Last updated on April 21st, 2023 at 07:07 pm
Ideally we would all be able to create all of our tables, grids and spreadsheets in Microsoft Excel. Unfortunately that is not the case, and you will occasionally find yourself working with tables in Word instead. Because this is a word processing program and not a spreadsheet one, many of the actions you take in a table in Word will produce different results than they do in Excel. This includes incorporating a new row in a table of data that you have created. Simply pressing Enter on your keyboard will not create a new row, but rather will add another line to your current row. Fortunately it is possible to add rows to existing tables, and it can be done from the shortcut menu found when you right-click a cell or row in your table.
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How to Insert a Row in a Table in Word 2010
There is actually more than one way to perform this task, but we are going to focus on the option that uses the right-click menu, as that is the fastest option. But if you do not like to right-click, then you can use the Insert Above or Insert Below buttons found on the Table Tools – Layout tab at the top of the window. But continue reading below to learn the answer to the question “how do I add a row to a table in Word 2010?”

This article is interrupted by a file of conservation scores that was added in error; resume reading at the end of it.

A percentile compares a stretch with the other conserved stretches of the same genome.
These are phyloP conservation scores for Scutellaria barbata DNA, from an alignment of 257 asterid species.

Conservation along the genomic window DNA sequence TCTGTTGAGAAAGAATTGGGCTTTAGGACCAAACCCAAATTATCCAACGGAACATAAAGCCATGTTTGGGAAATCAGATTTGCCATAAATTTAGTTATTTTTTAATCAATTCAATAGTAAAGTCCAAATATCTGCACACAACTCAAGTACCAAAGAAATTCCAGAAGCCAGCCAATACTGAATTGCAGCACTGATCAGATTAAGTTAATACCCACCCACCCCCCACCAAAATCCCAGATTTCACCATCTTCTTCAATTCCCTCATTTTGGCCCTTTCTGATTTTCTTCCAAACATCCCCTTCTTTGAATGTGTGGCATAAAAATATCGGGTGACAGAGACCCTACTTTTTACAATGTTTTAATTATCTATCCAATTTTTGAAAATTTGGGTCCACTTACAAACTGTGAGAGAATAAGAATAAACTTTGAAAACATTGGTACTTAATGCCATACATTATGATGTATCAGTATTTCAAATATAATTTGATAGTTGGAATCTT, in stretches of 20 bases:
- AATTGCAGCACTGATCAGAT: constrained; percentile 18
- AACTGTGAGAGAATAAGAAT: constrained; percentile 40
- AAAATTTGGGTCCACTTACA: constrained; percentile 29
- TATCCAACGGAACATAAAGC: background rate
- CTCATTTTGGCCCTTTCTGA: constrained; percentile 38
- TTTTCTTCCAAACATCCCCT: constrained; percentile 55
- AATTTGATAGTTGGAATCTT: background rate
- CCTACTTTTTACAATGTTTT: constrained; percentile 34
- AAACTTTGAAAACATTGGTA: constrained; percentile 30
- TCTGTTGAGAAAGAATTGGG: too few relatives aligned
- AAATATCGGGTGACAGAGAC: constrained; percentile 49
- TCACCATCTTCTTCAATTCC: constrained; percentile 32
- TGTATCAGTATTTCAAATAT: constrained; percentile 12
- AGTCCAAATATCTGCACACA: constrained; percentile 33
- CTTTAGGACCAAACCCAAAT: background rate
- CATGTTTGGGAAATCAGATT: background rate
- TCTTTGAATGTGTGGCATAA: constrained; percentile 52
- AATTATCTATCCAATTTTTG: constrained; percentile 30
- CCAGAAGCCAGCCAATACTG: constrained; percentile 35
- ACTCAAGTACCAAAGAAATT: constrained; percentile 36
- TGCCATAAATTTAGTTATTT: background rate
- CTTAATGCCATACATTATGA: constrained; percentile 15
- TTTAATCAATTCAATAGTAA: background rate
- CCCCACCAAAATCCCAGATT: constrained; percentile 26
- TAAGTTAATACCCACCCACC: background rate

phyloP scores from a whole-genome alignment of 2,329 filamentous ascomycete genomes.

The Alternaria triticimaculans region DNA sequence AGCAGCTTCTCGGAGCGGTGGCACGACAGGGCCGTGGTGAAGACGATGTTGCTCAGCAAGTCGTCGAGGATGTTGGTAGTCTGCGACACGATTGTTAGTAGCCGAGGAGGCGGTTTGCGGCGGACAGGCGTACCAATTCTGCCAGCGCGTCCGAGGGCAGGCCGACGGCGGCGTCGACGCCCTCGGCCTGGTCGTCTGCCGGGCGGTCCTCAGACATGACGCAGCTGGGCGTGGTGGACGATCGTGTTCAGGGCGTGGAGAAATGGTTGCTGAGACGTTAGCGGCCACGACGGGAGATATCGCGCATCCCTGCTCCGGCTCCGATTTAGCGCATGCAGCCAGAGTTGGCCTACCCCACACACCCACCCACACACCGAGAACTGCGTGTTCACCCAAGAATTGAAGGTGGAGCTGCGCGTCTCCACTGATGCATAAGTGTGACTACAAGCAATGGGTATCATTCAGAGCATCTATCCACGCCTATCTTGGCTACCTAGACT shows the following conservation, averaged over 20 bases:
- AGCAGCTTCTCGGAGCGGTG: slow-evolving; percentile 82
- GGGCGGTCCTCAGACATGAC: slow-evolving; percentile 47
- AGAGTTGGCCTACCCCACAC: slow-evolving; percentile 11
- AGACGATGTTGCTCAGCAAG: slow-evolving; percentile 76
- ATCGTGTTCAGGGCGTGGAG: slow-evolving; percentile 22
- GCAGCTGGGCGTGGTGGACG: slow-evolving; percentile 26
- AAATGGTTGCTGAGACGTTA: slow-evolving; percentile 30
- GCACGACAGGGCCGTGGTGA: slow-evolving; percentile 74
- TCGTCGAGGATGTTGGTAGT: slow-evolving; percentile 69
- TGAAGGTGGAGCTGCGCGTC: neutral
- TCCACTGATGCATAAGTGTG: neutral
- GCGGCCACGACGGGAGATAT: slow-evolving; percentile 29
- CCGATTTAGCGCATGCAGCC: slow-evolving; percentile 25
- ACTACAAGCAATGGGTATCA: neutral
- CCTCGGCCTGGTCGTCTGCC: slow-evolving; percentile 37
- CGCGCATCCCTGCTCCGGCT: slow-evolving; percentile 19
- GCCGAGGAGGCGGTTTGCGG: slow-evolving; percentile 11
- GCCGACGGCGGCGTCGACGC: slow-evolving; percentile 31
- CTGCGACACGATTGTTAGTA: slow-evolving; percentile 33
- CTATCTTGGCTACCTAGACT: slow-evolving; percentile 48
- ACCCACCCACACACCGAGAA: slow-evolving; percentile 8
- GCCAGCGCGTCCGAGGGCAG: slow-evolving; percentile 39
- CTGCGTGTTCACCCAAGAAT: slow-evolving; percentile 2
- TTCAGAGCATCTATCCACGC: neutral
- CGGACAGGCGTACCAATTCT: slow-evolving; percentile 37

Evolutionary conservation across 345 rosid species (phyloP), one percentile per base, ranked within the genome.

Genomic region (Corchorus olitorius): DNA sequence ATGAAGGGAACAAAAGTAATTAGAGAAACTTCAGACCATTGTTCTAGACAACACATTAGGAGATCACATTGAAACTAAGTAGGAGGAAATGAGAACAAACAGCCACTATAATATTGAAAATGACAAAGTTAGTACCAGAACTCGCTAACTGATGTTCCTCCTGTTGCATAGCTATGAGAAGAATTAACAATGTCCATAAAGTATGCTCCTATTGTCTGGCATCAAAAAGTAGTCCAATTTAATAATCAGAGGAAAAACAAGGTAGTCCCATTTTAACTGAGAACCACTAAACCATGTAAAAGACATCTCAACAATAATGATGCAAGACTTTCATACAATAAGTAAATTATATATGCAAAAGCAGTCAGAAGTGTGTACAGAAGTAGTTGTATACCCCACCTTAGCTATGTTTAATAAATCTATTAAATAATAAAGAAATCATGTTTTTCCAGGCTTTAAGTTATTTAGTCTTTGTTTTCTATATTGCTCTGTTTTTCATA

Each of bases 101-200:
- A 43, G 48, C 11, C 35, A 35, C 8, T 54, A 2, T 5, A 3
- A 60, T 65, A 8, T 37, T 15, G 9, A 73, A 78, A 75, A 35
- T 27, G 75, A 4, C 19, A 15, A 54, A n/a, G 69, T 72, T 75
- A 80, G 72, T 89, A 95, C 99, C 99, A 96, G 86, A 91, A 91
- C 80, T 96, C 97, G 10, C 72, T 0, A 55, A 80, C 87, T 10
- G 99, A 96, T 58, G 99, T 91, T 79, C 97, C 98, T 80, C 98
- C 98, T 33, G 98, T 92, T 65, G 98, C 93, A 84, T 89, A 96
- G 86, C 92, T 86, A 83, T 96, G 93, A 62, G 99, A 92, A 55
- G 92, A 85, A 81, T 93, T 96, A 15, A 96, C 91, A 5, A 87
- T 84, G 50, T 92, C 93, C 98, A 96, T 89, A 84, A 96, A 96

Step 1: Open the Word document containing the table to which you want to add a row.
Step 2: Right-click the row in the table where you want to insert a row either below or above. You can click either an empty cell in the row, or you can click on data in your target row.
Step 3: Click the Insert option, then click the Insert Rows Above or Insert Rows Below option, depending upon which choice you want.
If you want to delete a row that you have just inserted, you can right-click that row, click Select, then Row. Then you can right-click the selected row and choose the Delete Rows option.
To learn more about Word 2010 tables, read this article about hiding table gridlines in Word 2010 tables. You can drastically customize the appearance of tables that you create in Word 201, which is very helpful if you do not like how they look by default in your document.
Matthew Burleigh has been writing tech tutorials since 2008. His writing has appeared on dozens of different websites and been read over 50 million times.
After receiving his Bachelor’s and Master’s degrees in Computer Science he spent several years working in IT management for small businesses. However, he now works full time writing content online and creating websites.
His main writing topics include iPhones, Microsoft Office, Google Apps, Android, and Photoshop, but he has also written about many other tech topics as well.